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Old September 24, 2012, 02:03 PM   #49
RsqVet
Senior Member
 
Join Date: February 20, 2005
Posts: 2,322
Webley ---

You state: "The fact of the matter is that safety and reliability has not been significantly compromised by the addition of the ILS" and "I've seen no evidence that their rate of breakage/malfunction is enough higher since the introduction of the ILS to be statistically significant".

So let’s start with statistics, what are you sources for what guns pre-and post lock. You are presenting arguments as if you have hard, data on this matter and if you do I personally would be interested in seeing it. If you don't have some hard numbers it's fine, lets just not act as if we do have that data.

Next what do you call significant? When we speak of such things it is usually relative to the situation and device in question. A failed transmission in a car is a warranty headache, a failed helicopter transmission has a body count much of the time. Given that many people use a gun for self defense this would make most want to minimize the chance of mechanical failure.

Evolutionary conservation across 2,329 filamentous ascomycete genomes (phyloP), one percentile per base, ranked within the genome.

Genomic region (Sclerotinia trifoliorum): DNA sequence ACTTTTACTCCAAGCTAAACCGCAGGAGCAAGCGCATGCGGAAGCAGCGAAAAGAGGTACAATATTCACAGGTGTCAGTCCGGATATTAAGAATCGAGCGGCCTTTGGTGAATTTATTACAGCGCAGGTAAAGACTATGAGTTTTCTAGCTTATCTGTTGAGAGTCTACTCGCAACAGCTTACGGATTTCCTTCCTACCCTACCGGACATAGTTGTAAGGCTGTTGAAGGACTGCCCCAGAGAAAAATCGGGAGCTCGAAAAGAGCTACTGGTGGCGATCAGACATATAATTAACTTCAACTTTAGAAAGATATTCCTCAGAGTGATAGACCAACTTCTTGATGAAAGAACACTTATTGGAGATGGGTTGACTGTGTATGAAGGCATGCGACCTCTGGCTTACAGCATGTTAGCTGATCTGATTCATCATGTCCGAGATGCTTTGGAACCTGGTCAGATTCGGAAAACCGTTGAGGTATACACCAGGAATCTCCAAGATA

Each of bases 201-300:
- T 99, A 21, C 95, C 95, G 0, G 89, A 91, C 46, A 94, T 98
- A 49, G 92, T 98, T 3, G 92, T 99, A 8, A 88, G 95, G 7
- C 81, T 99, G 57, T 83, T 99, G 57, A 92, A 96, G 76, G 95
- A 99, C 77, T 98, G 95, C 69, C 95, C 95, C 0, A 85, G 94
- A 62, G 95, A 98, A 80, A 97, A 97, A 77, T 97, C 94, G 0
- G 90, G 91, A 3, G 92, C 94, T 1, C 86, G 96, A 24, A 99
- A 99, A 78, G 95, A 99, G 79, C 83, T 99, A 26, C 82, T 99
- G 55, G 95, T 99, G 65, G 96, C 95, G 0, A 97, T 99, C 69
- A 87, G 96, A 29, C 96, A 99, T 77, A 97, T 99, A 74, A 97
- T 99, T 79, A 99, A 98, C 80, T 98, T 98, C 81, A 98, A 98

I will grant you that the smith ILS has a "low" chance of failing. Is it 0.1%, 0.01% or .00001%? I do not know, and neither I suspect do you. However the fact is however low the chance is the lock can not fail if it is not there. FURTHERMORE in medicine, aerospace and other fields we routinely invest massive sums of money in engineering, equipment and materials to reduce or eliminate failure modes that are as small a percentage as the ILS number is likely to be. Therefore I personally do not think it is unreasonable that some people, myself included consider this significant and seek to eliminate the ILS from our guns either by not purchasing or disabling it.

If you do not consider the number significant, I certainly am not going to try and convince you otherwise however I would hope that you can see the other side of the argument for those who do consider the lock to be an issue.

In addition please realize that many of us have had to turn many fasteners we do not have a bit or fitting for or defeat locks for which the key is lost or gone. Spend enough time doing this and you look at anything pretending to be a lock a lot differently from say a decent pad lock, door lock, safe etc. The ILS is definitely a pretend lock much the same way luggage and brief case locks are pretend locks, yes the will slow someone down but not by much and the false sense of security especially when it comes to a gun may be a very bad side effect.
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